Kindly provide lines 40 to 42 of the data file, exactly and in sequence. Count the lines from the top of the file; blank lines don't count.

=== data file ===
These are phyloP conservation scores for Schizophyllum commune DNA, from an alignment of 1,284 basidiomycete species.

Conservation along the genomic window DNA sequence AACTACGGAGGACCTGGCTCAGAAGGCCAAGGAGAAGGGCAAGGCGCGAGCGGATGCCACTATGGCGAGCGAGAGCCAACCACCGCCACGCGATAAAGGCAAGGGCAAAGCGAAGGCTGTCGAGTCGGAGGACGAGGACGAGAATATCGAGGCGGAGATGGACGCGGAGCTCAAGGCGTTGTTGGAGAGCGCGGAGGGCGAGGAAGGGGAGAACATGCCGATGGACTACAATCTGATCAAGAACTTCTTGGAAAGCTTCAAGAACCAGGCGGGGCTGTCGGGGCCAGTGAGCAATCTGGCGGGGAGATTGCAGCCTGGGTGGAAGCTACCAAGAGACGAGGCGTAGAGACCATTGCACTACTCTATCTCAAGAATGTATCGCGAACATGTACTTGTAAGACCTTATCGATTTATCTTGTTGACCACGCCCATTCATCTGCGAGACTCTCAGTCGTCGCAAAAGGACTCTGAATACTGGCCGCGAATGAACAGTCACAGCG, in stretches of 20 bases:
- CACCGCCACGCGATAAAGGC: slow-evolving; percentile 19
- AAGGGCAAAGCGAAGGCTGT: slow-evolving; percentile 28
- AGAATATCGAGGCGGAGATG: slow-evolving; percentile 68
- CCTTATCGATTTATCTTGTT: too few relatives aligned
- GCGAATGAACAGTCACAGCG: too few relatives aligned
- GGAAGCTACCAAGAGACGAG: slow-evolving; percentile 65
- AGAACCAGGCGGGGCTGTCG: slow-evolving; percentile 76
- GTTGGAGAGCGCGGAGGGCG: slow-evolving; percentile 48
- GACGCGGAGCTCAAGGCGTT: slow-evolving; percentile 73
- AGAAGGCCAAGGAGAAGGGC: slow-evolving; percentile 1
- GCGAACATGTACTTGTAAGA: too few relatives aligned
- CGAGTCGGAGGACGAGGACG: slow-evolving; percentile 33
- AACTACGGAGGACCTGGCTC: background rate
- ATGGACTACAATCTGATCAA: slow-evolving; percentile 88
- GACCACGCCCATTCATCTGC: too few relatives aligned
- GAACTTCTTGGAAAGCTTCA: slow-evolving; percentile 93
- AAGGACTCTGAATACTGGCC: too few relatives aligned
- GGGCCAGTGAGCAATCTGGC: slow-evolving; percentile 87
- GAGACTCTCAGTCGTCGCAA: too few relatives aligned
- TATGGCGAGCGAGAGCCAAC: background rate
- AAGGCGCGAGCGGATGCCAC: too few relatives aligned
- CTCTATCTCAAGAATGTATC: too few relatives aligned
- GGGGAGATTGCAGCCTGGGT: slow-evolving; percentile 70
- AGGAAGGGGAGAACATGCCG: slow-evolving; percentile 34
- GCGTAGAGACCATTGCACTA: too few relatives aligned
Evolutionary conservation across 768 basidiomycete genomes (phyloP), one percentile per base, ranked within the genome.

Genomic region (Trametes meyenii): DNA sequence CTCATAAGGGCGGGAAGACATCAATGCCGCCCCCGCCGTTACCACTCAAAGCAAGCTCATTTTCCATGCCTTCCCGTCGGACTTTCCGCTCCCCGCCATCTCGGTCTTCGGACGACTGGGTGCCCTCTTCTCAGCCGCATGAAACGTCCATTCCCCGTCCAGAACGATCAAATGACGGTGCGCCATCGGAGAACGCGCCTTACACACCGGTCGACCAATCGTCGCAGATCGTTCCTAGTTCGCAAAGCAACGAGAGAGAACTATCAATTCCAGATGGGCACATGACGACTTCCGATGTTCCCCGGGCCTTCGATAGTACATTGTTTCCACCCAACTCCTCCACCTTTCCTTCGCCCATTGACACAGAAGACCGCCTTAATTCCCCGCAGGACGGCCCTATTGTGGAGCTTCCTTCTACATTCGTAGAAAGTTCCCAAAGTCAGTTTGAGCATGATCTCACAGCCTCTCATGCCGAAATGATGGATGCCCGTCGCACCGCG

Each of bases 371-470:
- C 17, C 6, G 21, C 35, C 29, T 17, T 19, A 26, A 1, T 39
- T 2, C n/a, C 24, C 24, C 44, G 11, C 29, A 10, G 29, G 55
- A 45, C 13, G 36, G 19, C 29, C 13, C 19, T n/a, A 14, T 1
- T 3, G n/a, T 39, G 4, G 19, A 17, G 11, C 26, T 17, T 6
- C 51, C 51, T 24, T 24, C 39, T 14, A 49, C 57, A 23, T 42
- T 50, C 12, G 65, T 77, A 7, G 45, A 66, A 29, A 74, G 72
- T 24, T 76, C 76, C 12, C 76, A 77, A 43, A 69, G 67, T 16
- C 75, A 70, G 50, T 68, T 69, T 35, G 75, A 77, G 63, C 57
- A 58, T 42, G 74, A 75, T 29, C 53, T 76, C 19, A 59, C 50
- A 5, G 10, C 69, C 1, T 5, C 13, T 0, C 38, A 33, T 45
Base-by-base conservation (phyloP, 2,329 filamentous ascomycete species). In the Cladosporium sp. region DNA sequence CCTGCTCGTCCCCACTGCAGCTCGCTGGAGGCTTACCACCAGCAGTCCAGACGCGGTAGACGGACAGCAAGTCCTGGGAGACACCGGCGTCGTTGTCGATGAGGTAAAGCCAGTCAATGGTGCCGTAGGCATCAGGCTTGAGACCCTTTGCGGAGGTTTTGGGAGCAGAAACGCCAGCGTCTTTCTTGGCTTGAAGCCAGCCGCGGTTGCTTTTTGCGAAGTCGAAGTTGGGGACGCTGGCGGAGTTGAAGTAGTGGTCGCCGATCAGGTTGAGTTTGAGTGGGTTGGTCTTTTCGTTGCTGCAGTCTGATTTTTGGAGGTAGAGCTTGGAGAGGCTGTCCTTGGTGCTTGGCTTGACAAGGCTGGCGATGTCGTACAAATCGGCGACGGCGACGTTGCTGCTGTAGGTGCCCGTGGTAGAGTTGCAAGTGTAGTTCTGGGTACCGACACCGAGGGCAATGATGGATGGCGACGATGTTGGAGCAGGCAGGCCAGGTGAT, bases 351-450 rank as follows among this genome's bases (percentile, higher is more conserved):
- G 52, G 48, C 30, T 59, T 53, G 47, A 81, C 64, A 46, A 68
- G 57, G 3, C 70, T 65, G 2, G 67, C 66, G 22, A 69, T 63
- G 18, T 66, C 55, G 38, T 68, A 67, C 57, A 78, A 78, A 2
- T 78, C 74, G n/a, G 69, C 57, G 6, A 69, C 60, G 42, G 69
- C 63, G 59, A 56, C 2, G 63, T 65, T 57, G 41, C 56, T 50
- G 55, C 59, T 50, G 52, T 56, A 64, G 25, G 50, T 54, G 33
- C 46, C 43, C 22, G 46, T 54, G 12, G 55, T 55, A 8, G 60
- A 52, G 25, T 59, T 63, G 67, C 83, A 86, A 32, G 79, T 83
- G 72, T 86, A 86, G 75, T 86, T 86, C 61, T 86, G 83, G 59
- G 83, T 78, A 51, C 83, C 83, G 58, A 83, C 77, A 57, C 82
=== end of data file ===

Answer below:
- A 5, G 10, C 69, C 1, T 5, C 13, T 0, C 38, A 33, T 45
Base-by-base conservation (phyloP, 2,329 filamentous ascomycete species). In the Cladosporium sp. region DNA sequence CCTGCTCGTCCCCACTGCAGCTCGCTGGAGGCTTACCACCAGCAGTCCAGACGCGGTAGACGGACAGCAAGTCCTGGGAGACACCGGCGTCGTTGTCGATGAGGTAAAGCCAGTCAATGGTGCCGTAGGCATCAGGCTTGAGACCCTTTGCGGAGGTTTTGGGAGCAGAAACGCCAGCGTCTTTCTTGGCTTGAAGCCAGCCGCGGTTGCTTTTTGCGAAGTCGAAGTTGGGGACGCTGGCGGAGTTGAAGTAGTGGTCGCCGATCAGGTTGAGTTTGAGTGGGTTGGTCTTTTCGTTGCTGCAGTCTGATTTTTGGAGGTAGAGCTTGGAGAGGCTGTCCTTGGTGCTTGGCTTGACAAGGCTGGCGATGTCGTACAAATCGGCGACGGCGACGTTGCTGCTGTAGGTGCCCGTGGTAGAGTTGCAAGTGTAGTTCTGGGTACCGACACCGAGGGCAATGATGGATGGCGACGATGTTGGAGCAGGCAGGCCAGGTGAT, bases 351-450 rank as follows among this genome's bases (percentile, higher is more conserved):
- G 52, G 48, C 30, T 59, T 53, G 47, A 81, C 64, A 46, A 68